2015 GSA Annual Meeting in Baltimore, Maryland, USA (1-4 November 2015)

Paper No. 193-1
Presentation Time: 8:00 AM


JOHNSON, Kenneth G. and SANTODOMINGO, Nadiezhda, Earth Sciences, Natural History Museum, Cromwell Road, London, SW7 5BD, United Kingdom, k.johnson@nhm.ac.uk

Understanding how shallow marine ecosystems respond to global-scale environmental change is notoriously difficult due to the complex dynamics of both environmental and biotic processes. However, long-term records of ecosystem responses can be extracted from the fossil record, and studies of past examples can provide useful information regarding modes and rates of change. Here we report on results obtained from analysis of new data resulting from integrated study of Late Cenozoic biota and environments from the Caribbean and Coral Triangle region of Southeast Asia.

Over the past 25 years, Ann Budd and colleagues have been compiling a specimen-based occurrence data set with the goal of documenting the pattern of biotic and environmental change on Late Cenozoic Caribbean reefs. Recent advances in the taxonomy and stratigraphy require updating of the dataset, but do not significantly alter the observed pattern including a early Quaternary taxonomic extinction event in the Caribbean associated with widespread development of extensive reef building in the region. More recently, the Late Cenozoic record of the Coral Triangle has become available as a result of extensive new collecting in Indonesia and Malaysia. The modern coral reefs of the Coral Triangle are the most diverse on Earth, but understanding of the origins, maintenance, and ecological context for this diversity has been limited by a lack of information from the geological record of the region. The new data indicate that high diversity was present in range of habitats by the Late Oligocene, but that extensive reef framework was uncommon until the Late Miocene. The taxonomic composition of coral assemblages shows a marked shift during the Serravallian and Tortonian that is associated with the onset of modern carbonate regimes in the region that are characterized by extensive coral reef development.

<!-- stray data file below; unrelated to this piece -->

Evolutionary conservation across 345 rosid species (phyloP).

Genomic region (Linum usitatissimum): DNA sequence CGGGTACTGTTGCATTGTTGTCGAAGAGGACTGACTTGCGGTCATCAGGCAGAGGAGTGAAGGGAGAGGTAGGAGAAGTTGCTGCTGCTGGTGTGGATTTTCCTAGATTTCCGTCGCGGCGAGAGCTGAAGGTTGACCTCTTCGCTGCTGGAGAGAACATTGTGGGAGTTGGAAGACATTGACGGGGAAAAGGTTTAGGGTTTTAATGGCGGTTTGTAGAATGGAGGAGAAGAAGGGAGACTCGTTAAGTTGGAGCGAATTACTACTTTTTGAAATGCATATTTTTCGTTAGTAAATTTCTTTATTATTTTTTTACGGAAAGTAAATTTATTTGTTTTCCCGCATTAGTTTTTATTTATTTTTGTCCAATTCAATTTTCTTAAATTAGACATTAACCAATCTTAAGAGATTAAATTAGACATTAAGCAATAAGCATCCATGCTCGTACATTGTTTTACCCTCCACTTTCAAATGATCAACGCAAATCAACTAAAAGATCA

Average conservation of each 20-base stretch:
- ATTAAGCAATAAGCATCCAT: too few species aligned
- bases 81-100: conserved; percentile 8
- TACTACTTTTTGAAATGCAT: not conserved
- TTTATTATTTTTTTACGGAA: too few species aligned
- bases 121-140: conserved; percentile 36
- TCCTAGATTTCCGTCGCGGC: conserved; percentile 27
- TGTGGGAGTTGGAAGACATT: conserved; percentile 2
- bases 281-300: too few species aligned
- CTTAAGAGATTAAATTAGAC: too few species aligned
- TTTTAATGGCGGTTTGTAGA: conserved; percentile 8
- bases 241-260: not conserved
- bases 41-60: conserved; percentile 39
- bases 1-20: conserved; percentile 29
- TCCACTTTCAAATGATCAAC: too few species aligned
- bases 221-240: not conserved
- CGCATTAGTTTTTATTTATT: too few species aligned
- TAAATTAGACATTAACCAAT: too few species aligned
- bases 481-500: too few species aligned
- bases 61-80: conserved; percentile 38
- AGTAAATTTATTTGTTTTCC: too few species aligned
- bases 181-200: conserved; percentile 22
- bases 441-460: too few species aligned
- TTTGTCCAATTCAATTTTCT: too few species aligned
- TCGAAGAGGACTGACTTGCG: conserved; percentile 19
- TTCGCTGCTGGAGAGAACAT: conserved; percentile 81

These results suggest that the regional response of coral reef ecosystems to global environmental change is strongly modulated by regional conditions or that regional patterns are in fact largely forced by regional rather than global environmental changes. Therefore, attempts to understand long-term global patterns of diversity and ecosystem function as responses to global environmental change must include analysis of variation at regional to local scales.